The Commission had wanted to create a super-regulator of telecommunications to oversee competition and wanted to extend its remit to network security.
Rapporteurs who investigated the issue on behalf of their fellow MEPs made alternative proposals. The alternative plan created a co-regulatory body that would consult national telecoms regulators and the Commission but would not fall under direct Commission control. MEPs voted in favour of that change.
The Parliament also backed the suggestion that that regulator should not be responsible for network and information security.
Telecoms Commissioner Viviane Reding said that she regretted MEPs' action on those issues. "Although the new body is smaller than proposed by the Commission – it will not have any responsibility for network security, which I regret – the Parliament's amendments have made sure that the new European telecoms regulator will be fit for purpose, namely to deal efficiently with the remaining business obstacles and consumer problems in the single market," she said.
The Parliament did back the Commission's plan to give national telecoms regulators the power to order dominant companies to restructure. Telcos with significant shares of a market – usually ex-nationally-owned monopolies – will have to run their networks and their actual telecoms services separately if ordered to by a national regulator.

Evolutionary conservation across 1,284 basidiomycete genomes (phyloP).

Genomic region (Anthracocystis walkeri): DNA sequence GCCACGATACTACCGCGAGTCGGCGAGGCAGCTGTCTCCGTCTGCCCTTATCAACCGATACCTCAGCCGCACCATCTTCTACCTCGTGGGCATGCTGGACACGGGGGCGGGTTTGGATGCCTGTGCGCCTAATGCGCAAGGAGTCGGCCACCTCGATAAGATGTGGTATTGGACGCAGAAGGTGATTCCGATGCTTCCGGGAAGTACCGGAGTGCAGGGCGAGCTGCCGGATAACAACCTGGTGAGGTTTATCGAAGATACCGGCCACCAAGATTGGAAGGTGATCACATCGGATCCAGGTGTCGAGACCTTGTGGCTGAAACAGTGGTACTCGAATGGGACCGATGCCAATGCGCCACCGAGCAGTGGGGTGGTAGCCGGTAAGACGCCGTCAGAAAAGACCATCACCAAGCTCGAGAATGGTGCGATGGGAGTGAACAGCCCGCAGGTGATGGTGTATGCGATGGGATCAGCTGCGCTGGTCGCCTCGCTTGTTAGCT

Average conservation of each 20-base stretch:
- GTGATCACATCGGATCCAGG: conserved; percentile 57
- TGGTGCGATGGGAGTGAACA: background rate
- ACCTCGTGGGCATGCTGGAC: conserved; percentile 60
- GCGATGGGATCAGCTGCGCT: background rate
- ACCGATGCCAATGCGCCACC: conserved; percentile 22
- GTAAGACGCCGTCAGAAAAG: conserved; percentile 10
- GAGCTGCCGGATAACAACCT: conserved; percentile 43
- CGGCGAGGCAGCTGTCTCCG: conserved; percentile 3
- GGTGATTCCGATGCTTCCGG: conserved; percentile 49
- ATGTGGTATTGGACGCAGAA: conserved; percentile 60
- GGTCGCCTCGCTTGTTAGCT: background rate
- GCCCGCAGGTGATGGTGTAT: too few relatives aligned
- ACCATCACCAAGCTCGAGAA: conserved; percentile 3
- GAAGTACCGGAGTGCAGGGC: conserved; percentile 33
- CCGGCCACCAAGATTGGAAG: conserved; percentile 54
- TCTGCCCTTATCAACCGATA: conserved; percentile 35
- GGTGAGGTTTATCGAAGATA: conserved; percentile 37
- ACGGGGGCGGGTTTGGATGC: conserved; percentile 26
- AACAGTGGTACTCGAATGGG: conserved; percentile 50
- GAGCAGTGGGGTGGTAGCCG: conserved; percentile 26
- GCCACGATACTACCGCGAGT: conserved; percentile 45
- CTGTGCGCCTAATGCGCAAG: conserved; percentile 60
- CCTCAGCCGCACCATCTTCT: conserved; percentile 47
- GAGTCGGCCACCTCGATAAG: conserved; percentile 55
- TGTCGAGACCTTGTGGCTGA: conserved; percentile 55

The Parliament's amendments also clarified the role of the new rules when it comes to abuse of telecoms networks. It made it clear that the European Community was not responsible for laws on copyright or what content is legal and what is not, so Community rules should not try to govern the consequences of using telecoms services in relation to content. These are matters for each country and its laws, said the Parliament's amendments.
"Community law does not define what content is lawful or harmful, nor any penalties, since this is up to each Member State. However, all consumers must be informed of national rules on this," said a Parliament statement.
The Parliament also said that it wanted the rules to clarify that the Data Protection Directive does not just apply to the public sector.
"MEPs want it to clearly cover the right to privacy and confidentiality as well as to security of information technology systems," said the Parliament statement. "Data protection rules must cover private and not just public networks, so data stored on social networking sites such as Facebook and MySpace will be covered by the rules."
The new rules will also force operators to be very clear in customer contracts about price, availability and any restrictions put on services or equipment.
The new rules also order telecoms companies to tell national regulators if there has been a serious data security breach that could threaten the privacy of its members.